Part 3: From Russian with love

“How on earth did you ever get to go the Soviet Union?”

In 1989 I was married to a musician (David) who had a performing partner (Deborah). Their specialty was teaching and performing for American children, mostly in New England but also on grant-funded trips to schools as far away as Alaska. Deborah loved to travel and even before the internet existed, she was a genius at researching grant opportunities. That is how she came across a Request for Proposal from the EPA- yes, the Environmental Protection Agency of the United States.

This grant opportunity was a small part of Ronald Reagan’s effort to embrace Russia’s new policy of glasnost (defined as “a Soviet policy permitting open discussion of political and social issues and freer dissemination of news and information.”) Mikhail Gorbachev had been the leader of the USSR since 1985 and there was every reason to believe the Cold War years were finally over. In hindsight, as I think about this grant project, I picture a bunch of US government officials gathered in a room, trying to dream up the least controversial international contact imaginable. “Let’s see, we could start with kids, everyone likes kids, and then maybe some kids’ entertainers, and the focus could be something really basic, like air…” The idea of an artists’ ambassadorship was created, using artistic expression to reinforce how children in America and children in the Soviet Union could easily agree on how important clean air and water and soil were for all of us. It would be the ultimate photo opportunity, showing that the future of our planet was safe when handed over to bright-eyed, earth-loving children of the world. So that is how the EPA funded eight Americans (two puppeteers, two musicians, two children, and two spouses) to travel to the Soviet Union and work in schools for two weeks in Moscow and two weeks in Tbilisi.  That was the plan.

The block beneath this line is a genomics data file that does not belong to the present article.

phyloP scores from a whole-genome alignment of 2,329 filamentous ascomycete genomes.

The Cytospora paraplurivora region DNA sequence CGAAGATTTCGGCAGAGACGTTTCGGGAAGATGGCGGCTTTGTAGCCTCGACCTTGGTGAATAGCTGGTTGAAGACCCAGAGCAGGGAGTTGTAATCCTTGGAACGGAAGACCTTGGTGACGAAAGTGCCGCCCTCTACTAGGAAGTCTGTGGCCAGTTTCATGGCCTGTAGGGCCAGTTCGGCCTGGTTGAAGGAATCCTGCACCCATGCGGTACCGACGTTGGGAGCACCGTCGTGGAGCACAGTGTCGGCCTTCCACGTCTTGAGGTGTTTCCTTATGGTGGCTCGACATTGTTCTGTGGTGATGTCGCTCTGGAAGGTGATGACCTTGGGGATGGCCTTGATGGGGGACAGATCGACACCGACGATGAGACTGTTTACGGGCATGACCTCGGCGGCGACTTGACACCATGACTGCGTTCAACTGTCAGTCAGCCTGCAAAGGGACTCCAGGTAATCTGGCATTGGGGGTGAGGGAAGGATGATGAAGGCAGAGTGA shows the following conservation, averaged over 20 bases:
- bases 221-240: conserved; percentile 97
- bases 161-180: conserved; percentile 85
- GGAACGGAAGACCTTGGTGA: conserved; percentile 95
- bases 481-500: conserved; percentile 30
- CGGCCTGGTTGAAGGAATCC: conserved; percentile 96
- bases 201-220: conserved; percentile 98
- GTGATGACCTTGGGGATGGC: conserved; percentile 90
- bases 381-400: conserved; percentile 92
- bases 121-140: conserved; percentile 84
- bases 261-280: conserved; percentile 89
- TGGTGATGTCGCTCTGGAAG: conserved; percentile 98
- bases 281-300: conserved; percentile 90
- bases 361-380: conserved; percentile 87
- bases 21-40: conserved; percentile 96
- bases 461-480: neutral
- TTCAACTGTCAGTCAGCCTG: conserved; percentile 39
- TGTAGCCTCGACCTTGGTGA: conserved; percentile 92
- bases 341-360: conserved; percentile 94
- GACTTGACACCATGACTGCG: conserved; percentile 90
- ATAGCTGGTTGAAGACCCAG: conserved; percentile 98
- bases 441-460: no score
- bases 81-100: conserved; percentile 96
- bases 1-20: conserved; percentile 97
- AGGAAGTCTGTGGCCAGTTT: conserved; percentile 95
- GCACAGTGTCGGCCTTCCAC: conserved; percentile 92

The four artists (David, Deborah, Will, and Susan) were an amazing creative team, and put in a year’s worth of work before we even left New Hampshire.  Will and Susan were professional puppeteers, married, with two children. They were well aware of Russia’s long, rich history of puppetry, including complex shadow puppets which Will and Susan would be using, so they knew the theatrical bar was set very high for them. David and Deborah (the two musicians) had been friends with Will and Susan for a long time and had performed with them often. Susan was fluent in Russian, so the four of them set about creating and rehearsing bilingual performances and classes that were fully integrated with art, music, dance, and puppetry, honoring the cultural reverence for the earth that was evident in both American and Russian folk tales. The two other spouses (Ash, Deborah’s husband and I, David’s wife) attended many of the rehearsals and were trained as back-up performers/ technicians in case of emergencies (which did happen). Our job and the job of  the two children (Hannah, ten years old and Andy, two years old) was to be charming, help carry trunks and instruments and suitcases, and be amiable errand-runners when needed. (Andy’s smile and huge brown eyes opened doors when both English and Russian failed us all.)


So that is the background. Three couples, two young children, a mountain of vital equipment, and eight time zones. What could possibly go wrong?

Part 4 to follow…

About Bobbie Herron

I live surrounded by watercolor brushes and paints, fountain pens, sketchbooks, and journals- often wanting more than anything to write and paint at the same time. If you like what you're reading, feel free to share it with others. If you see something that needs correction, please let me know. Thanks for visiting!
This entry was posted in 1989 A Month in Moscow USSR, Musings on Life, Travel Adventures. Bookmark the permalink.

3 Responses to Part 3: From Russian with love

  1. Dana says:

    I love that stance… a bit of swagger in front of St. Basil’s! How much Russian do you remember?


  2. Bobbie says:

    Thanks Dana! I remember only a few essentials, but love the language still. It is like minor-key music: you either like it you don’t. When I was in college, I would go to the liquor store and read the vodka labels with my best Boris Badinoff accent… 🙂


  3. Maggie says:

    Just WOW!


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